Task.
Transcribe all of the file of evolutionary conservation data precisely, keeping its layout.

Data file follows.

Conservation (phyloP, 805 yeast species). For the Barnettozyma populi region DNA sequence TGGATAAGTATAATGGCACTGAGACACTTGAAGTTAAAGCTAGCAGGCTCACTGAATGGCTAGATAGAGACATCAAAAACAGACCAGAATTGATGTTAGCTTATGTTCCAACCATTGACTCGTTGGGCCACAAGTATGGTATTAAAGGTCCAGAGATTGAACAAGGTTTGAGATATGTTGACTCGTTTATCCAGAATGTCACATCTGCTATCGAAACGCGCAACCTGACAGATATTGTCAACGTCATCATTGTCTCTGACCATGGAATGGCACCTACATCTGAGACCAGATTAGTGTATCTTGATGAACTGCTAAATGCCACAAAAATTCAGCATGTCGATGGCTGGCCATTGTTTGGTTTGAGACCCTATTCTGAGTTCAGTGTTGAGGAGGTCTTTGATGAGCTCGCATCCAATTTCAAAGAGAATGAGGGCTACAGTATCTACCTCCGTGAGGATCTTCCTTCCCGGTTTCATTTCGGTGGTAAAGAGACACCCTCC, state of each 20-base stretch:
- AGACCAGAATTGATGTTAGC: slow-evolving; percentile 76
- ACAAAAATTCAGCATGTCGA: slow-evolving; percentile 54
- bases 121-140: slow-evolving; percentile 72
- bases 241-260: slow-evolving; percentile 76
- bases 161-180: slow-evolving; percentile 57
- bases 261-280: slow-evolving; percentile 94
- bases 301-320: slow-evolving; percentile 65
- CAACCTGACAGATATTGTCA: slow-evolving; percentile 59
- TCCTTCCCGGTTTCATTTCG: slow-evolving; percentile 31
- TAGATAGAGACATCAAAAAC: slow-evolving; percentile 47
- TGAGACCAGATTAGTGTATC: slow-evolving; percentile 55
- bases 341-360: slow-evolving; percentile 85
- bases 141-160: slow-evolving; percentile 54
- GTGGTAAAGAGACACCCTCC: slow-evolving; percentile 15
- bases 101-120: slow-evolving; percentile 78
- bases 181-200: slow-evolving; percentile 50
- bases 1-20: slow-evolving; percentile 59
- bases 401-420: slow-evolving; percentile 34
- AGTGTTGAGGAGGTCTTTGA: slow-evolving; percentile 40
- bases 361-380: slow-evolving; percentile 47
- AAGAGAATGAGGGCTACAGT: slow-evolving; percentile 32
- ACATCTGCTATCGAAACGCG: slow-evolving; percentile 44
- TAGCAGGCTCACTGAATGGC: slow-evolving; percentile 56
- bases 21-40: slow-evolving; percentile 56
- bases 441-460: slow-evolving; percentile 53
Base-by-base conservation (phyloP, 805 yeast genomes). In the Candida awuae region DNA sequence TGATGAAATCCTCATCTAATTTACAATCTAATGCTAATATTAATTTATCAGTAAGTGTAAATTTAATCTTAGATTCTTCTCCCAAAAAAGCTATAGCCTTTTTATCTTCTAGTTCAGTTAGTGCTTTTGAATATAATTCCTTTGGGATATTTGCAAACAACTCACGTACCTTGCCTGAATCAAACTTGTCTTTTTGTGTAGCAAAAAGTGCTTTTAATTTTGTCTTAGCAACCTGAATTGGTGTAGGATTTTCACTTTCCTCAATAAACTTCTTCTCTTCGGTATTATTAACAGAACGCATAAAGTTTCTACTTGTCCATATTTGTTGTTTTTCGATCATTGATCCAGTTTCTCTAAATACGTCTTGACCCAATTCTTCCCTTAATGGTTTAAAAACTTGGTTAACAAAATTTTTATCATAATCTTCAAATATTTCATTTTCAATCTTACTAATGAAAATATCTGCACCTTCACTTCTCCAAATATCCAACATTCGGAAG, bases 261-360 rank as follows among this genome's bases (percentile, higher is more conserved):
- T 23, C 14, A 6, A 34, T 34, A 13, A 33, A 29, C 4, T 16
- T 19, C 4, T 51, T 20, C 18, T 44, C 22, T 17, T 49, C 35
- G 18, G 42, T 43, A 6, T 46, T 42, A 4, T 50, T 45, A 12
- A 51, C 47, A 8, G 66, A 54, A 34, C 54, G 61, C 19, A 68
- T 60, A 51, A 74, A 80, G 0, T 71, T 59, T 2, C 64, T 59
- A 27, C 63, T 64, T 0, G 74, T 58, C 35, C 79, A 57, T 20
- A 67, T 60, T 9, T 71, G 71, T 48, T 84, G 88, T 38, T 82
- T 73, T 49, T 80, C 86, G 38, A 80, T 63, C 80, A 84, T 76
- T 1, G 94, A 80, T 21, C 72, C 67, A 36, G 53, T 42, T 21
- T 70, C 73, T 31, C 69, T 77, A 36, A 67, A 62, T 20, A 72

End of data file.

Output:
Conservation (phyloP, 805 yeast species). For the Barnettozyma populi region DNA sequence TGGATAAGTATAATGGCACTGAGACACTTGAAGTTAAAGCTAGCAGGCTCACTGAATGGCTAGATAGAGACATCAAAAACAGACCAGAATTGATGTTAGCTTATGTTCCAACCATTGACTCGTTGGGCCACAAGTATGGTATTAAAGGTCCAGAGATTGAACAAGGTTTGAGATATGTTGACTCGTTTATCCAGAATGTCACATCTGCTATCGAAACGCGCAACCTGACAGATATTGTCAACGTCATCATTGTCTCTGACCATGGAATGGCACCTACATCTGAGACCAGATTAGTGTATCTTGATGAACTGCTAAATGCCACAAAAATTCAGCATGTCGATGGCTGGCCATTGTTTGGTTTGAGACCCTATTCTGAGTTCAGTGTTGAGGAGGTCTTTGATGAGCTCGCATCCAATTTCAAAGAGAATGAGGGCTACAGTATCTACCTCCGTGAGGATCTTCCTTCCCGGTTTCATTTCGGTGGTAAAGAGACACCCTCC, state of each 20-base stretch:
- AGACCAGAATTGATGTTAGC: slow-evolving; percentile 76
- ACAAAAATTCAGCATGTCGA: slow-evolving; percentile 54
- bases 121-140: slow-evolving; percentile 72
- bases 241-260: slow-evolving; percentile 76
- bases 161-180: slow-evolving; percentile 57
- bases 261-280: slow-evolving; percentile 94
- bases 301-320: slow-evolving; percentile 65
- CAACCTGACAGATATTGTCA: slow-evolving; percentile 59
- TCCTTCCCGGTTTCATTTCG: slow-evolving; percentile 31
- TAGATAGAGACATCAAAAAC: slow-evolving; percentile 47
- TGAGACCAGATTAGTGTATC: slow-evolving; percentile 55
- bases 341-360: slow-evolving; percentile 85
- bases 141-160: slow-evolving; percentile 54
- GTGGTAAAGAGACACCCTCC: slow-evolving; percentile 15
- bases 101-120: slow-evolving; percentile 78
- bases 181-200: slow-evolving; percentile 50
- bases 1-20: slow-evolving; percentile 59
- bases 401-420: slow-evolving; percentile 34
- AGTGTTGAGGAGGTCTTTGA: slow-evolving; percentile 40
- bases 361-380: slow-evolving; percentile 47
- AAGAGAATGAGGGCTACAGT: slow-evolving; percentile 32
- ACATCTGCTATCGAAACGCG: slow-evolving; percentile 44
- TAGCAGGCTCACTGAATGGC: slow-evolving; percentile 56
- bases 21-40: slow-evolving; percentile 56
- bases 441-460: slow-evolving; percentile 53
Base-by-base conservation (phyloP, 805 yeast genomes). In the Candida awuae region DNA sequence TGATGAAATCCTCATCTAATTTACAATCTAATGCTAATATTAATTTATCAGTAAGTGTAAATTTAATCTTAGATTCTTCTCCCAAAAAAGCTATAGCCTTTTTATCTTCTAGTTCAGTTAGTGCTTTTGAATATAATTCCTTTGGGATATTTGCAAACAACTCACGTACCTTGCCTGAATCAAACTTGTCTTTTTGTGTAGCAAAAAGTGCTTTTAATTTTGTCTTAGCAACCTGAATTGGTGTAGGATTTTCACTTTCCTCAATAAACTTCTTCTCTTCGGTATTATTAACAGAACGCATAAAGTTTCTACTTGTCCATATTTGTTGTTTTTCGATCATTGATCCAGTTTCTCTAAATACGTCTTGACCCAATTCTTCCCTTAATGGTTTAAAAACTTGGTTAACAAAATTTTTATCATAATCTTCAAATATTTCATTTTCAATCTTACTAATGAAAATATCTGCACCTTCACTTCTCCAAATATCCAACATTCGGAAG, bases 261-360 rank as follows among this genome's bases (percentile, higher is more conserved):
- T 23, C 14, A 6, A 34, T 34, A 13, A 33, A 29, C 4, T 16
- T 19, C 4, T 51, T 20, C 18, T 44, C 22, T 17, T 49, C 35
- G 18, G 42, T 43, A 6, T 46, T 42, A 4, T 50, T 45, A 12
- A 51, C 47, A 8, G 66, A 54, A 34, C 54, G 61, C 19, A 68
- T 60, A 51, A 74, A 80, G 0, T 71, T 59, T 2, C 64, T 59
- A 27, C 63, T 64, T 0, G 74, T 58, C 35, C 79, A 57, T 20
- A 67, T 60, T 9, T 71, G 71, T 48, T 84, G 88, T 38, T 82
- T 73, T 49, T 80, C 86, G 38, A 80, T 63, C 80, A 84, T 76
- T 1, G 94, A 80, T 21, C 72, C 67, A 36, G 53, T 42, T 21
- T 70, C 73, T 31, C 69, T 77, A 36, A 67, A 62, T 20, A 72